Ray Charles – Modern Sounds in Country and Western Music – Concord Records

by | Oct 10, 2019 | Jazz CD Reviews | 0 comments

Ray Charles – Modern Sounds in Country and Western Music – Vol. 1 & 2 – ABC Paramount/Concord Records CRE 00899 – 1962 – 180 gm audiophile vinyl – ****

Ray Charles was a fearless innovator. Already a master craftsman on soul, rhythm and blues, and jazz influences, Ray was anxious to branch out to new audiences. Gifted with a new contract with ABC/Paramount that gave him full artistic control, he pushed his new label to take on his new project- his interpretation of country classic tunes with either big band, or string laden accompanied by choral background singers. Ray had grown up listening to the Grand Ole Opry on the radio from his small town of Greenville, Florida, near the Georgia border.

It took the genius of Charles to recognize that without traditional country instruments like the pedal steel guitar, or banjo, he could still explore the pathos and heartbreak of country lyrics, with a soulful twist, both honoring the genre’s strengths, and yet playing to his gift of rhythmic big band, hip piano lines, and rich emotive vocals.

His prediction was accurate, and within a month in 1962, the album went gold, and the 45 rpm of “I Can’t Stop Loving You” became his biggest single. The album’s success led to a quick (seven months later) issuance of a Vol. 2. The first volume mixed big band and string based arrangements throughout the album, while the second album had all the big band cuts on side one, and the strings side, conducted and arranged by Marty Paich, on side two.

Earlier this year, Concord Records issued CD versions of the albums, and just last month, they released 180 gm audiophile quality vinyls, with remastering at Pacific Multimedia. The acoustics are warm, vibrant, and are distortion free. For fans of Charles, who recognize the historical value of these two albums, vinyl is the way to go.

The 24 tracks (12 on each issue) cover very traditional country classic tunes, with a brief foray into pop

(The Everly Bros. hit “Bye Bye Love”), American folk (“You Are My Sunshine”), and a sole Charles original, “Careless Love.” The choral background singers’ (as “white bread” as you can get) accompaniment can be distracting, but Ray’s vocals rise above the challenge that the choral singing presents. The strings can be saccharine at times, but more often they bring an ethereal vibe that adds to the deep emotion that Charles gives to the heartfelt lyrics. It proves that he had no contemporaries that match his skill in bringing gospel based church soul and blues to whatever genre he explores.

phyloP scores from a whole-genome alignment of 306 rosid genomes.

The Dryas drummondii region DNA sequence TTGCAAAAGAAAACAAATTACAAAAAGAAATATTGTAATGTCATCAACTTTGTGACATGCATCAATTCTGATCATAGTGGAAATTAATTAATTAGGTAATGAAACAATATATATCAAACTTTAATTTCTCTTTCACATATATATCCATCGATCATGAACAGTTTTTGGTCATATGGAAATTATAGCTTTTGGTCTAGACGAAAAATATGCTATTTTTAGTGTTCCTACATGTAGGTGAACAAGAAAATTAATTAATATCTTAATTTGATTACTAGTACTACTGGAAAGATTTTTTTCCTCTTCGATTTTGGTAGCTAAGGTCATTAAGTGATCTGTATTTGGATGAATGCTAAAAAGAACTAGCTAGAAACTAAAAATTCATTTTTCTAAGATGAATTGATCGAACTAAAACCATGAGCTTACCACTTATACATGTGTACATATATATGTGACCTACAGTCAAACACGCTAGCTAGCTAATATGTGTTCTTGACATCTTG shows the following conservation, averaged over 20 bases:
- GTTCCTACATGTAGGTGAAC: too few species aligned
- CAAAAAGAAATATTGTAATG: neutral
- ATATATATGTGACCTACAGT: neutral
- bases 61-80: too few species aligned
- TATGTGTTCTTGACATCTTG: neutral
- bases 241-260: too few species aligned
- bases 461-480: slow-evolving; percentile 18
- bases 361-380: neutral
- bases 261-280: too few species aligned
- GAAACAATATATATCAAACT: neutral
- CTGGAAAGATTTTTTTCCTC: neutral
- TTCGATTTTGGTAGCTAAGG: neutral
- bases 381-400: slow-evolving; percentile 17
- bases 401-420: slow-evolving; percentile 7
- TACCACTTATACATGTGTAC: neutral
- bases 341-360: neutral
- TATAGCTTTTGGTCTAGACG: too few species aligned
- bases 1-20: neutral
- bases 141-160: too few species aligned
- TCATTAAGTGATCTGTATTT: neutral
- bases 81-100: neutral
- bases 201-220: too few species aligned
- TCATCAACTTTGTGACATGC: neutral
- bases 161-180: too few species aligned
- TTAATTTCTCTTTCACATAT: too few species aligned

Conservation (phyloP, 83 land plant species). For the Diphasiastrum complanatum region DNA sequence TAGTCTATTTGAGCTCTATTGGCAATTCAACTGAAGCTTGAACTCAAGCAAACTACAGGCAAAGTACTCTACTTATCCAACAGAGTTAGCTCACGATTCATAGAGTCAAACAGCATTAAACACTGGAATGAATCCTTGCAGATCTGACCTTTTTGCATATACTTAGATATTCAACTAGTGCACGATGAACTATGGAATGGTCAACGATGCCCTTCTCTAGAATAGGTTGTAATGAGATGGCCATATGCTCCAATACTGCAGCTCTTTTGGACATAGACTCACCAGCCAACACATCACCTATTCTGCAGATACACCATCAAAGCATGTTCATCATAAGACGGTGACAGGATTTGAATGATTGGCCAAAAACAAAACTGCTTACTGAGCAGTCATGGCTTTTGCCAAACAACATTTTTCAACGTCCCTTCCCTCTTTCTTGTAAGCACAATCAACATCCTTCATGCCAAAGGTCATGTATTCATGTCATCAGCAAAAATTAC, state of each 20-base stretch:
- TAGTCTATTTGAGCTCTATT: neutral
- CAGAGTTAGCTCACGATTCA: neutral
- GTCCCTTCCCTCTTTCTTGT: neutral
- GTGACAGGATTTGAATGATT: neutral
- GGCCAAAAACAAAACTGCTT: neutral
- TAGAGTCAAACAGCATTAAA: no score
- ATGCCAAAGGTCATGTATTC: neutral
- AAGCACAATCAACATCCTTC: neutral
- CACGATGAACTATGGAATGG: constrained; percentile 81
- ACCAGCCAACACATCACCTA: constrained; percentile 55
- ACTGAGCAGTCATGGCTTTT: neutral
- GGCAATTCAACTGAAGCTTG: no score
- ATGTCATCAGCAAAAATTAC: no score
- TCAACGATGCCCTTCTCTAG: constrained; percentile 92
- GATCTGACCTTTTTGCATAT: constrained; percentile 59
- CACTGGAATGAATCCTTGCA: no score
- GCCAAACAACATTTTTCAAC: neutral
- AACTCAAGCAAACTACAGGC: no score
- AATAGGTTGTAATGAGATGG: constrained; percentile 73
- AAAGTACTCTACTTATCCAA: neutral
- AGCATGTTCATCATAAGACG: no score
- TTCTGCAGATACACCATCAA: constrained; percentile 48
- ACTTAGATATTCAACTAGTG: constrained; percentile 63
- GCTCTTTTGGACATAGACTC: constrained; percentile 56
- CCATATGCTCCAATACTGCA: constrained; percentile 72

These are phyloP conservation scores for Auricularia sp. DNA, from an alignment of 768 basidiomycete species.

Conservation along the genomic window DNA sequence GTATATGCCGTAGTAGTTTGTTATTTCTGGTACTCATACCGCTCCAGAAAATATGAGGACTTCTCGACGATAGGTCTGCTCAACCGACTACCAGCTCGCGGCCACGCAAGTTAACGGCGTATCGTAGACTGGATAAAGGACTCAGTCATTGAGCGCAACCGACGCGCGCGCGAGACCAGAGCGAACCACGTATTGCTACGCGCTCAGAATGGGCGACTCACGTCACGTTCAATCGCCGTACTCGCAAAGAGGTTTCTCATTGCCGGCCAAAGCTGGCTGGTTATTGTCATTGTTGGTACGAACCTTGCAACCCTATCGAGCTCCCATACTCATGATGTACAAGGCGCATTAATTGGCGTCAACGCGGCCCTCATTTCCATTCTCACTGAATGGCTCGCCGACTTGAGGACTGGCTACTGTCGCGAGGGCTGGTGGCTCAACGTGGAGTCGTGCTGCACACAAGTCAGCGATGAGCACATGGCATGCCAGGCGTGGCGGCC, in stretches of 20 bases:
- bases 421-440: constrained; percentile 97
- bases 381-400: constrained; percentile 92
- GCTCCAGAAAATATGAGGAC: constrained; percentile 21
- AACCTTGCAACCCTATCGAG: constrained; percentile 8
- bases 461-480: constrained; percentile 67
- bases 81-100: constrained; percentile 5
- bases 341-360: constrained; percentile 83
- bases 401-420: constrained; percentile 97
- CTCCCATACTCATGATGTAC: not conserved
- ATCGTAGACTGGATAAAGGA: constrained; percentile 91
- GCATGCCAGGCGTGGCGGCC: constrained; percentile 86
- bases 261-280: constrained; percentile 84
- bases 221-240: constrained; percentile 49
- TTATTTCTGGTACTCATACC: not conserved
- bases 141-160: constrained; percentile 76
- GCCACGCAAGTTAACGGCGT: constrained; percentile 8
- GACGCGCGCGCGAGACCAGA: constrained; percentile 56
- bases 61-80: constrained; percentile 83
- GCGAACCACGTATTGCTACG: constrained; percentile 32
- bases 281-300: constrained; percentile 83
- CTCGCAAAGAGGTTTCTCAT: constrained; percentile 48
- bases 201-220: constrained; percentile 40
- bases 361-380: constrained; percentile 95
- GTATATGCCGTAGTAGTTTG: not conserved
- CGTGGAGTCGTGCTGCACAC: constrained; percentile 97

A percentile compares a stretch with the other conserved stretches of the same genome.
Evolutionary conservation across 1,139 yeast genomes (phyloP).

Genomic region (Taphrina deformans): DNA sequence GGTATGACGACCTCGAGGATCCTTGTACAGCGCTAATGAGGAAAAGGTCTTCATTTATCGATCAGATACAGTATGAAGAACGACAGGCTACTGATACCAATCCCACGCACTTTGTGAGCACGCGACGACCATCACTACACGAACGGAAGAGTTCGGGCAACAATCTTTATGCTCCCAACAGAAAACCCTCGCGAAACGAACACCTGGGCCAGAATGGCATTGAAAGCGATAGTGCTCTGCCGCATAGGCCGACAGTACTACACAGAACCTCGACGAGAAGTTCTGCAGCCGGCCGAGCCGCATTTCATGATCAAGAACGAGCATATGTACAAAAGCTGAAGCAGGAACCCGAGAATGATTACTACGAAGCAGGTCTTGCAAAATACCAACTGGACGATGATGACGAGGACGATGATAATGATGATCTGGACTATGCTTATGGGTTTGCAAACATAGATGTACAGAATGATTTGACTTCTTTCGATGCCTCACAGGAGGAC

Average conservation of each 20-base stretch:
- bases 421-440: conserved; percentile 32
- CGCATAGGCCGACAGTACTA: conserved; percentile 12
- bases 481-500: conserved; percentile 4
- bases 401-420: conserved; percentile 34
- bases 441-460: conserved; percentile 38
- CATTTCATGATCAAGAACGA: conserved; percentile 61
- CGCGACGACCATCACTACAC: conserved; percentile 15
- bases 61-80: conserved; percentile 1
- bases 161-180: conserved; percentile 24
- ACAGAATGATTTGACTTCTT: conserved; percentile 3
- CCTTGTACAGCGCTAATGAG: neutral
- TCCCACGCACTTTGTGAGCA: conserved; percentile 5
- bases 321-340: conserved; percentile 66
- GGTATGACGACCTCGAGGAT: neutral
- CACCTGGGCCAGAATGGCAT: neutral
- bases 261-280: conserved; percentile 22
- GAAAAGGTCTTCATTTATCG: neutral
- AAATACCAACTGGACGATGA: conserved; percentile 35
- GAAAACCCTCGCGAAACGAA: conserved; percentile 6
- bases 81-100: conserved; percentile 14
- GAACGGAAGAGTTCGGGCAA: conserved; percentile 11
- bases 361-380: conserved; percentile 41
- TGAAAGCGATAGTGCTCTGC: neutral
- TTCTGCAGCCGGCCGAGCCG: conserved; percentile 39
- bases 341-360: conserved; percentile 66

Several tracks stand out for laudable mention. The horns roar on the opener, “Bye Bye Love,” while the Raelets sweetly croon behind their leader. The brass response led by Don Wilkerson on “Half as Much” brings much joy. The achingly beautiful ballad, “I Love You So Much It Hurts,” benefits from soaring strings. David “Fathead” Newman delivers on “Just a Little Lovin’.”

“It Makes No Difference Now” has a sensuous Ellington type riff, and Ray presents the vocal at a confident stroll. Hank Williams’ “Hey Good Lookin’” has the classic uptempo Charles’ treatment with a bluesy piano solo mid-tune.

Vol. 2 is more of a mixed bag. To me, side one is a clear winner with the big band on all six tracks, arranged by the iconic west coast jazz titan, Gerald Wilson. The second side, all string arrangements, ably led by Marty Paich, features the Jack Halloran Singers, whose response choral vocals just don’t cut it for me. Ray is able to rise above the fluff, and bring true emotion, caressing the heartbreak covered on “Take These Chains From My Heart,” and “Your Cheating Heart.” Ray’s affection for country lyrics is even more evident on “Teardrops in My Heart,” where his voice cracks, a definitive version of emotional anguish, and the piano notes drop like tears. Charles proves a master of bringing a melancholy mood throughout the strings sessions, yet still keeping the soul quotient firmly in place.

Side one with all big band backing is uniformly excellent. The combination of Wilson’s arrangements, the big bands power, and Margie Hendrix channeling Tina Turner on “You are My Sunshine” will bring a smile to your face and a lift to your step.

These two vinyl treasures should make it onto your pre Christmas shopping list…

Vol. 1
Side One:
Bye Bye Love
You Don’t Know Me
Half as Much
I Love You So Much It Hurts
Just a Little Lovin’ (Will Go a Long Way)
Born to Lose

Side Two:
Worried Mind
It Makes No Difference Now
You Win Again
Careless Love
I Can’t Stop Loving You
Hey, Good Lookin’

Vol. 2
Side One:
You Are My Sunshine
No Letter Today
Someday (You’ll Want Me to Want You)
Don’t Tell Me Your Troubles
Oh, Lonesome Me

Side Two:
Take These Chains From My Heart
Your Cheating Heart
I’ll Never Stand in Your Way
Making Believe
Teardrops in My Heart
Hang Your Head in Shame

—Jeff Krow

(Ray Charles – piano, vocals; Marty Paich – string arrangements; Gerald Wilson and/or Gil Fuller – big band arrangements; Raelets with Margie Hendrix – background vocals on Vol 1, side 1, track , and Vol. 2, side 1, tracks 1 & 4; Jack Halloran Singers – background choral vocals on Vol. 2, side 2; David “Fathead” Newman – tenor sax solo on “Just a Little Lovin”; Don Wilkerson – tenor sax solo on “Half as Much”)

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